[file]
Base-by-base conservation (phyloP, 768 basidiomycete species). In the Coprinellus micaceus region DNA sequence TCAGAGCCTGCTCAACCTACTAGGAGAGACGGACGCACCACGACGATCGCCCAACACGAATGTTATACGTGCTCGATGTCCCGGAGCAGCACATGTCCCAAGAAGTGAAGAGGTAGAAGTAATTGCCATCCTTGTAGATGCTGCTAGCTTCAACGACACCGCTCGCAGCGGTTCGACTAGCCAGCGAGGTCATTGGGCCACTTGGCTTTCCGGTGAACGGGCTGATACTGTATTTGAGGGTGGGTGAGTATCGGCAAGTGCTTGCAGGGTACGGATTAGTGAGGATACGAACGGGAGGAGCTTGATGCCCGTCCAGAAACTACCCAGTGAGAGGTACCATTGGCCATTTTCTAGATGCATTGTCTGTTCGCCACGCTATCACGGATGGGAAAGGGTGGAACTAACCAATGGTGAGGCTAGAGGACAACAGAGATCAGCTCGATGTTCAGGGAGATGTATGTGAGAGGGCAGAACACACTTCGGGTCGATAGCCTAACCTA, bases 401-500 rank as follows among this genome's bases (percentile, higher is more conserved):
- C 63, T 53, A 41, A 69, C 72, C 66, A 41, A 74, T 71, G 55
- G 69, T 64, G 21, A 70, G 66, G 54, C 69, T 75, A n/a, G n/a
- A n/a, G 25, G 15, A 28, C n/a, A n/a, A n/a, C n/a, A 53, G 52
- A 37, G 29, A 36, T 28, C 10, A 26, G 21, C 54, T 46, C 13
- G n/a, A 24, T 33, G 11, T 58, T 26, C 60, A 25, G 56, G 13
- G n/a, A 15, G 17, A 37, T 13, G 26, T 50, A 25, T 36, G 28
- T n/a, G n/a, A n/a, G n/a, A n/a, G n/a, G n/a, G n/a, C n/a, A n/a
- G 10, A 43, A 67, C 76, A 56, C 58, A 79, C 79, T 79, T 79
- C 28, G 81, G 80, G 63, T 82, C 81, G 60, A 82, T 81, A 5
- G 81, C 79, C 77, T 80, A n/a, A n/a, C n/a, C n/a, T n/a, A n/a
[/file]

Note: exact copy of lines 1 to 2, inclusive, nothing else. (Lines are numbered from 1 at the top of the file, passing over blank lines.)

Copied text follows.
Base-by-base conservation (phyloP, 768 basidiomycete species). In the Coprinellus micaceus region DNA sequence TCAGAGCCTGCTCAACCTACTAGGAGAGACGGACGCACCACGACGATCGCCCAACACGAATGTTATACGTGCTCGATGTCCCGGAGCAGCACATGTCCCAAGAAGTGAAGAGGTAGAAGTAATTGCCATCCTTGTAGATGCTGCTAGCTTCAACGACACCGCTCGCAGCGGTTCGACTAGCCAGCGAGGTCATTGGGCCACTTGGCTTTCCGGTGAACGGGCTGATACTGTATTTGAGGGTGGGTGAGTATCGGCAAGTGCTTGCAGGGTACGGATTAGTGAGGATACGAACGGGAGGAGCTTGATGCCCGTCCAGAAACTACCCAGTGAGAGGTACCATTGGCCATTTTCTAGATGCATTGTCTGTTCGCCACGCTATCACGGATGGGAAAGGGTGGAACTAACCAATGGTGAGGCTAGAGGACAACAGAGATCAGCTCGATGTTCAGGGAGATGTATGTGAGAGGGCAGAACACACTTCGGGTCGATAGCCTAACCTA, bases 401-500 rank as follows among this genome's bases (percentile, higher is more conserved):
- C 63, T 53, A 41, A 69, C 72, C 66, A 41, A 74, T 71, G 55